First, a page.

The UK government has officially apologised to computing giant and war hero Alan Turing for forcing him to take hormone injections as "therapy" for being gay (driving him to suicide), but now a petition has been mounted to get an official pardon Turing's 1952 for "gross indecency."
We ask the HM Government to grant a pardon to Alan Turing for the conviction of 'gross indecency'. In 1952, he was convicted of 'gross indecency' with another man and was forced to undergo so-called 'organo-therapy' - chemical castration. Two years later, he killed himself with cyanide, aged just 41. Alan Turing was driven to a terrible despair and early death by the nation he'd done so much to save. This remains a shame on the UK government and UK history. A pardon can go to some way to healing this damage. It may act as an apology to many of the other gay men, not as well known as Alan Turing, who were subjected to these laws.
Grant a pardon to Alan Turing
Police officers at Britain's Houses of Parliament have been caught telling protesters that political material may not be brought into the government's deliberative house; reports say this wasn't the first time.
“As she arrived at security, a police officer confiscated her lobby briefing material and told her that she was not allowed to have anything of a political nature. In fact, she was told that this was a direction from the House authorities. The officer then spoke to a senior officer, who gave the same response.”
Police attempt to ban “political materials” from House of Commons
Government workers are dying to get their hands on tablet computers, according to documents released under the Freedom of Information Act and published by Government Attic. The files show, however, that security protocols may result in a slow roll-out at some agencies.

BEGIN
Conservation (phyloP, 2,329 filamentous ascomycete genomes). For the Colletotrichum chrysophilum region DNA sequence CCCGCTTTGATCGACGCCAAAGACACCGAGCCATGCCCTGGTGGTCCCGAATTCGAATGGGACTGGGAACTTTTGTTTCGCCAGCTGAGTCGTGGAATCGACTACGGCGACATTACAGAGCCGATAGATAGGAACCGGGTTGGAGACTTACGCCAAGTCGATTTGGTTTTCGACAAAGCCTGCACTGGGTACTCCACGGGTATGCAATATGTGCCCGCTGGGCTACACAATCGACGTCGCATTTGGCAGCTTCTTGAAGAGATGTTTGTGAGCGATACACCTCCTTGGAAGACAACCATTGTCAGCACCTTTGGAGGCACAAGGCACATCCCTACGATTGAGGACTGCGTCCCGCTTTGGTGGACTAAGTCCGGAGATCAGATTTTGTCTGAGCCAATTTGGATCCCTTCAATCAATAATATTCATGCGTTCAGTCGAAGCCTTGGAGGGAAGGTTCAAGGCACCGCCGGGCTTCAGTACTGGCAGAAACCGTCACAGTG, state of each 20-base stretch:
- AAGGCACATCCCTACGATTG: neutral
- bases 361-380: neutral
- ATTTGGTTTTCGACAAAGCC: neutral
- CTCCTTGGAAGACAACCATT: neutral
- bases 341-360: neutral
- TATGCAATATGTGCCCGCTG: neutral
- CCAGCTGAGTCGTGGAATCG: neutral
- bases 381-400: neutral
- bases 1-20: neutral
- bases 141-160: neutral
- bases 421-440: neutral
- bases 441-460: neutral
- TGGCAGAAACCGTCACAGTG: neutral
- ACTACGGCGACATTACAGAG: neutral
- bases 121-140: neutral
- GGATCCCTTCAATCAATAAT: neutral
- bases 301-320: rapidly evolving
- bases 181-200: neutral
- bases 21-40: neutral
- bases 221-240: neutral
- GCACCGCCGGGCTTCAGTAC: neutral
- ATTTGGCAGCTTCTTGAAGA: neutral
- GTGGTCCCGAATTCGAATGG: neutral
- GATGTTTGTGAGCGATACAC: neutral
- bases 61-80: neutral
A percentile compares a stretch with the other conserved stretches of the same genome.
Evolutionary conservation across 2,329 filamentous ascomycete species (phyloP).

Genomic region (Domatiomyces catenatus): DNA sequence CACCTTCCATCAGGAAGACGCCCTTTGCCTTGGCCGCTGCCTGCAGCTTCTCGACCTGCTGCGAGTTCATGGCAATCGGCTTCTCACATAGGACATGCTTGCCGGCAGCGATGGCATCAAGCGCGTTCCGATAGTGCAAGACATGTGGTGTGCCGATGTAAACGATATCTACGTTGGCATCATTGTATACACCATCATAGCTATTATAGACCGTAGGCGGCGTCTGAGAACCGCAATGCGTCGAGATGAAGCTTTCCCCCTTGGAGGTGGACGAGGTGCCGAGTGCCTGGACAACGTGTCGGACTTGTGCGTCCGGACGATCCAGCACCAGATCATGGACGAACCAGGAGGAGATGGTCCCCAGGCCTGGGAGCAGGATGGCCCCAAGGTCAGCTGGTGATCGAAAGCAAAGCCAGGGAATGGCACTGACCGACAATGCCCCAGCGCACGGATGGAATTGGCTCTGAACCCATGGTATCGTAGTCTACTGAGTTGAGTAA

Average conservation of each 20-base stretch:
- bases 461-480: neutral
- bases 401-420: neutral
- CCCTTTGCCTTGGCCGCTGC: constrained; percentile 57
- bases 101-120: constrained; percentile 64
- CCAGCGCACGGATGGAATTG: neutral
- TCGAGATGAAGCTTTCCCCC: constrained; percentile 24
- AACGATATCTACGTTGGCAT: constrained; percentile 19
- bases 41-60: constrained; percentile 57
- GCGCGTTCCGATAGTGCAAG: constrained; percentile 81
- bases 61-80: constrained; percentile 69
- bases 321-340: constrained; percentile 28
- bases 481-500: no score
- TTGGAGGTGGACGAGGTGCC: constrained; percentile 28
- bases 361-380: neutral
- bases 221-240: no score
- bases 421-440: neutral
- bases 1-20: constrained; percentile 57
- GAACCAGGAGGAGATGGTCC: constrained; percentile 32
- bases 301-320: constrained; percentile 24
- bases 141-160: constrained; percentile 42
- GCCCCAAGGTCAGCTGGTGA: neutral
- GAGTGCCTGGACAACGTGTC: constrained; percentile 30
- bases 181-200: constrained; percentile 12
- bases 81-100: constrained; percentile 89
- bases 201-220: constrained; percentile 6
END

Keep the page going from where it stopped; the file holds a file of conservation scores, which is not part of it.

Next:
The Federal Trade Commission, National Archives and Records Administration, Deparment of Veterans Affairs, National Highway Traffic Safety Administration and Tennessee Valley Authority each produced internal records which discuss the merits of iPads and similar devices.
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The Federal Housing Finance Agency was formed in 2008 amid the housing panic. Among other functions, it is the regulatory organ overseeing Fannie Mae and Freddie Mac. It has not escaped notice that the agency has one of the blandest seals in the federal sector, a design realm traditionally adorned with wreaths, garlands and star-studded ostentation. How did that happen?
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Peer-review does many things, but it isn't built to weed out fraud. In the wake of large scandals like the expose of Andrew Wakefield's fraudulent autism study, the British government is starting to consider regulating science for fraud the same way it regulates restaurants for public health. Brian Deer, the journalist who helped expose Wakefield, supports the idea. What do you think? (Via Ivan Oransky)